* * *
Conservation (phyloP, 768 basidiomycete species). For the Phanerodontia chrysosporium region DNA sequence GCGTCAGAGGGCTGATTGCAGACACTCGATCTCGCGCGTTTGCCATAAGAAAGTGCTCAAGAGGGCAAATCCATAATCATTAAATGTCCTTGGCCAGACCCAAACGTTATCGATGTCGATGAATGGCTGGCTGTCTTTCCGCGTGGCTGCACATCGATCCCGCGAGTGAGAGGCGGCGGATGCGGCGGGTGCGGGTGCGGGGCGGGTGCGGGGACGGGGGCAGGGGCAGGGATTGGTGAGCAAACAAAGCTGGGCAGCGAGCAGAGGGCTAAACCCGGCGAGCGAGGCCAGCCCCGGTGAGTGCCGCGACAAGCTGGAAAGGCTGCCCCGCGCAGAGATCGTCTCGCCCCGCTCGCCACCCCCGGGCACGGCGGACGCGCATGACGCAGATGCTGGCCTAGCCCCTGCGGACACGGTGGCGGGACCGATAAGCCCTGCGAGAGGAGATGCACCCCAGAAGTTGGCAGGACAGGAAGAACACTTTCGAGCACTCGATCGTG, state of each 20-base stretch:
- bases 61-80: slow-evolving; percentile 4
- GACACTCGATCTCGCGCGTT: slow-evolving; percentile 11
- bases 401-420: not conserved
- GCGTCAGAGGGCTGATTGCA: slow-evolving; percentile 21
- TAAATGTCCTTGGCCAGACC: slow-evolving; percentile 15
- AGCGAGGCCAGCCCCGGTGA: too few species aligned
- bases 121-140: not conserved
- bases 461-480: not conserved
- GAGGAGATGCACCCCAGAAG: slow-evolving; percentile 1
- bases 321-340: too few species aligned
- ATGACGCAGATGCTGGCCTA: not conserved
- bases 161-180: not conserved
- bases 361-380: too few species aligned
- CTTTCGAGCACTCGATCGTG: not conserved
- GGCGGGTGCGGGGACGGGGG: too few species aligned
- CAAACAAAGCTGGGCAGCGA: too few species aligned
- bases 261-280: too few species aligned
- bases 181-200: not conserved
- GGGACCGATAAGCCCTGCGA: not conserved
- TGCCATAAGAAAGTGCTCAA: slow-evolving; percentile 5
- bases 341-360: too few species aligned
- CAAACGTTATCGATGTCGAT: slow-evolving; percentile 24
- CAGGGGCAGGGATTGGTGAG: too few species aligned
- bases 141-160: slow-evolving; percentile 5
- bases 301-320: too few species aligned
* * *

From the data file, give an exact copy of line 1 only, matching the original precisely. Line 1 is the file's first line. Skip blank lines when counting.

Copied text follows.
Conservation (phyloP, 768 basidiomycete species). For the Phanerodontia chrysosporium region DNA sequence GCGTCAGAGGGCTGATTGCAGACACTCGATCTCGCGCGTTTGCCATAAGAAAGTGCTCAAGAGGGCAAATCCATAATCATTAAATGTCCTTGGCCAGACCCAAACGTTATCGATGTCGATGAATGGCTGGCTGTCTTTCCGCGTGGCTGCACATCGATCCCGCGAGTGAGAGGCGGCGGATGCGGCGGGTGCGGGTGCGGGGCGGGTGCGGGGACGGGGGCAGGGGCAGGGATTGGTGAGCAAACAAAGCTGGGCAGCGAGCAGAGGGCTAAACCCGGCGAGCGAGGCCAGCCCCGGTGAGTGCCGCGACAAGCTGGAAAGGCTGCCCCGCGCAGAGATCGTCTCGCCCCGCTCGCCACCCCCGGGCACGGCGGACGCGCATGACGCAGATGCTGGCCTAGCCCCTGCGGACACGGTGGCGGGACCGATAAGCCCTGCGAGAGGAGATGCACCCCAGAAGTTGGCAGGACAGGAAGAACACTTTCGAGCACTCGATCGTG, state of each 20-base stretch: